Available on: Carpark EP

Chaz Bundick has been on something of a winning streak this year. His second album as Toro y Moi, Underneath The Pine ditched the sample-heavy sound of his first LP in favour of live instrumentation and more tangible songs of late 70’s funk and boogie, and now a mere eight months on the South Carolina musician has birthed an EP of fresh material, retaining the newfound confidence in his song writing abilities while dabbling with a fresh palette of sounds that owes more to Prince than Parliament.

‘All Alone’ epitomises everything that’s great about Bundick’s new direction: its sleazy synths, plastic bass and infectious vocal hooks ensuring rejection has rarely sounded so sexy. ‘Freaking Out’ captures the fidgety funk of The Dazz Band so perfectly it deserves its own illuminated dancefloor, while ‘Sweet’ and ‘I Can Get Love’ are odes to Bundick’s love affair with filters, using them to twist and warp the shuffling beats, synths and vocal snippets into the kind of tracks Daft Punk might have made if they’d taken their Discovery-era penchant for Todd Edwards-style US garage and 80’s synth-pop to its logical extreme.

This is the sound of Toro Y Moi celebrating his influences rather than trying to disguise them: an attitude epitomised in the enjoyable if rather unadventurous cover of Alexander O’Neal and Cherelle’s ‘Saturday Love’, which stays loyal to the original while bolting on a new jack swing beat to propulsive effect. One of Bundick’s greatest assets is his voice, which has matured from the at-times indiscernible murmurs of Causers Of This into a rich and soulful falsetto, and here he wields it expertly to imbue the rather inane lyrics with a much-needed sense of desperatio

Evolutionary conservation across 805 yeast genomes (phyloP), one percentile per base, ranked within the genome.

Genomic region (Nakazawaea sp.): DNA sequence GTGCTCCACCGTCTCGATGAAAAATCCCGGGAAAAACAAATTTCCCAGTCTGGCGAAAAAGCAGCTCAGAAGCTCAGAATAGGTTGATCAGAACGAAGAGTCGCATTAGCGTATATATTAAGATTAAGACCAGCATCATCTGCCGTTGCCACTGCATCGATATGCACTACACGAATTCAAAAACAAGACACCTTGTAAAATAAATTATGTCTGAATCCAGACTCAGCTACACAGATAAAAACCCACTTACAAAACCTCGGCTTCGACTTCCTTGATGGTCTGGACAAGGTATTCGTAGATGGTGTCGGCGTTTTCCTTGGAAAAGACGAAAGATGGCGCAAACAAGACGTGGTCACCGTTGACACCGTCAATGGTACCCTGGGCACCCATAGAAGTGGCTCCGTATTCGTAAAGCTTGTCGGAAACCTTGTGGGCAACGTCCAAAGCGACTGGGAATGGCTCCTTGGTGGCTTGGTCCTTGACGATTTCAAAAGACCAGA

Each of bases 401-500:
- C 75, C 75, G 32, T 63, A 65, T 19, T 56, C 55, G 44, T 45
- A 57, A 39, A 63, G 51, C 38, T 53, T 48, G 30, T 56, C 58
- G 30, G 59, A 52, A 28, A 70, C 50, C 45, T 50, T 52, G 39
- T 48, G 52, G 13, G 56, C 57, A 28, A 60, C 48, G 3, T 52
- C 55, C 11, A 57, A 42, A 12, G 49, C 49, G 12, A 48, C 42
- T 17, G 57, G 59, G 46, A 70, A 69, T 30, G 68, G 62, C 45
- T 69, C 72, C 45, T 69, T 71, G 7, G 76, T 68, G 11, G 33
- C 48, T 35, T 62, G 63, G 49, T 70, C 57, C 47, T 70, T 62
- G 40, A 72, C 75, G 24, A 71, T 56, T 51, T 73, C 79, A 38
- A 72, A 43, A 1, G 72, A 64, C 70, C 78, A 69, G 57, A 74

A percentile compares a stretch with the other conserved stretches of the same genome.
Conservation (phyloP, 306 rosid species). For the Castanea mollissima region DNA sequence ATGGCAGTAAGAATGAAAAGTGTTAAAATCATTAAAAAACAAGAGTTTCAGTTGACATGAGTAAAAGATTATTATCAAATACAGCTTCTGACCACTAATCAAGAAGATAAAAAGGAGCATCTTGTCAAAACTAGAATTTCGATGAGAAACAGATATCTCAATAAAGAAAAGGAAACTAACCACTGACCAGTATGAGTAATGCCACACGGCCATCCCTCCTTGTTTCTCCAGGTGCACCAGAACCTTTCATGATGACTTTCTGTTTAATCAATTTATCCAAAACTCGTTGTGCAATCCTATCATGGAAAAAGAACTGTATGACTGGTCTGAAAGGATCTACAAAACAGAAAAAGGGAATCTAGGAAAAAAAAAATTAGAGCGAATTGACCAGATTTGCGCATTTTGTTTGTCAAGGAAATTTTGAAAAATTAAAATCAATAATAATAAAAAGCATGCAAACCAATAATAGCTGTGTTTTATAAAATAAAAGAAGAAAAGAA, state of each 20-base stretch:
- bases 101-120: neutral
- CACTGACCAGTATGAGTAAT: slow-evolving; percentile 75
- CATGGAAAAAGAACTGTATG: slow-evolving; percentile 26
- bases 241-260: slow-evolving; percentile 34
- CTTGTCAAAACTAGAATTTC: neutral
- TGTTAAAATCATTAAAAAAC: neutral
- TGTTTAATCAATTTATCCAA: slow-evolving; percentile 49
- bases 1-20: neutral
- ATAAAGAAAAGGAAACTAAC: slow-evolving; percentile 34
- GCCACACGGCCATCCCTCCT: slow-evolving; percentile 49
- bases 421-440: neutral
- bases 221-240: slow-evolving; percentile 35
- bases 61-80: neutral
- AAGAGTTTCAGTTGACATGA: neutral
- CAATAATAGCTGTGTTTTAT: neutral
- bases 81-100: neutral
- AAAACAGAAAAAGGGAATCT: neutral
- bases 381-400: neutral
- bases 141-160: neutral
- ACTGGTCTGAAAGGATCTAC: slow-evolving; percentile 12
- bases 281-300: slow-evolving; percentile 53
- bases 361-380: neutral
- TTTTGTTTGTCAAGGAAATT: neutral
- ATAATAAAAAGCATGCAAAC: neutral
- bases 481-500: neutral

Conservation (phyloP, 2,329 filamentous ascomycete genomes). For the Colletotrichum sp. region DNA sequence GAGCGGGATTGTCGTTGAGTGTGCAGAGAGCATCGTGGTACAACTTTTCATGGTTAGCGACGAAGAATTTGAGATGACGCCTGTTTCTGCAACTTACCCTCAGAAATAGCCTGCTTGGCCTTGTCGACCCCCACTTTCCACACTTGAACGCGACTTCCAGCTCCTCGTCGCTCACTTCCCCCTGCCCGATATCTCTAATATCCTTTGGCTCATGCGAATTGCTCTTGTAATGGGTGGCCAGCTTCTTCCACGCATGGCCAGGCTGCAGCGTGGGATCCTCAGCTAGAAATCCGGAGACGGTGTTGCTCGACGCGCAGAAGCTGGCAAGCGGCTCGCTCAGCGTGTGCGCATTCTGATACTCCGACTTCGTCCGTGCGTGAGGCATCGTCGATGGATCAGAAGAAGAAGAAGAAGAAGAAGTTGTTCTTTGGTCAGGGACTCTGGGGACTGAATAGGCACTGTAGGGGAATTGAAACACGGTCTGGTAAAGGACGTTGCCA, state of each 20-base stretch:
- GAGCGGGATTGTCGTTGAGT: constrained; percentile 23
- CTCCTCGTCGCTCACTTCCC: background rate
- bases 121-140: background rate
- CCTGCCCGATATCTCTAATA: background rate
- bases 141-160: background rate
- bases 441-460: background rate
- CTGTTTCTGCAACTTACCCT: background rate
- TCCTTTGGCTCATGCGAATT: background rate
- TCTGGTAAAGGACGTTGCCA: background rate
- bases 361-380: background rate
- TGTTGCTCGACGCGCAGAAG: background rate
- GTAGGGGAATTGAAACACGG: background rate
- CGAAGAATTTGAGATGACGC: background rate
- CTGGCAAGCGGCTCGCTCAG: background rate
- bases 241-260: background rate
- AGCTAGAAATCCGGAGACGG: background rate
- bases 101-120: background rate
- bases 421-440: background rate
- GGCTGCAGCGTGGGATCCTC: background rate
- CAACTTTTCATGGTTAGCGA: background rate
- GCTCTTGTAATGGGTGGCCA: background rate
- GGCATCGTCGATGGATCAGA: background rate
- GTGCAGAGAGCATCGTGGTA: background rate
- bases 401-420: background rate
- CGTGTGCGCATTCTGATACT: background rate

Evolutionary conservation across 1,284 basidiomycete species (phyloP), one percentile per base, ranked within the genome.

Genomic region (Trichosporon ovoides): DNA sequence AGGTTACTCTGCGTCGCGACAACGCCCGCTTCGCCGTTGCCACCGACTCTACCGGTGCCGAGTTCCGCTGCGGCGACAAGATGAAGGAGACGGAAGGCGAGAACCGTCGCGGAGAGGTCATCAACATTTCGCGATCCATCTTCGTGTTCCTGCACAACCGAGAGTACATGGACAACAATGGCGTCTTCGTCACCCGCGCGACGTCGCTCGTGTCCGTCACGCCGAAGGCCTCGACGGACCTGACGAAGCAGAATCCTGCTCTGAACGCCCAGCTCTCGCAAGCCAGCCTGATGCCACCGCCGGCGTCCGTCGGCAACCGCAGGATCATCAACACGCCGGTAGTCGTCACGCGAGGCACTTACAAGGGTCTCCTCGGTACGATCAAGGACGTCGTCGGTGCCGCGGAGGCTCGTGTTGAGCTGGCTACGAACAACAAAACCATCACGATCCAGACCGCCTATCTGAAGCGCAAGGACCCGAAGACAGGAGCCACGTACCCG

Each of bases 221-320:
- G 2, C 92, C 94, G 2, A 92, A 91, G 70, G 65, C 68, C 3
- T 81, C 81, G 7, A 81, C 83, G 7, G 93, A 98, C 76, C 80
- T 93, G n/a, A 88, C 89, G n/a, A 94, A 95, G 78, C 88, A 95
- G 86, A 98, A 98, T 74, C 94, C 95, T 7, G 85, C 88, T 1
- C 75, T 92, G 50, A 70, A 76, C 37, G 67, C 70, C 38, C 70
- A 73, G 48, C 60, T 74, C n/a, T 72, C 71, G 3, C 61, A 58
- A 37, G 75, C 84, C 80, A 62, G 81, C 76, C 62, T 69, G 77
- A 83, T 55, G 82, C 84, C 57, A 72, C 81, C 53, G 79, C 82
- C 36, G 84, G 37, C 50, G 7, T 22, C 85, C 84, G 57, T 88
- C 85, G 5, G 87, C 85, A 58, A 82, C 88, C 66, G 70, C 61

Freaking Out is proof that Bundick’s past musical decisions have been anything but accidental, as he welds his early love for synthesizer manipulation onto the more accessible grooves of his last album to create some of his fullest, most complete-sounding songs to date. The result is pop music in its purest form: songs that yearn for, and deserve, a far wider audience.

James Waldron



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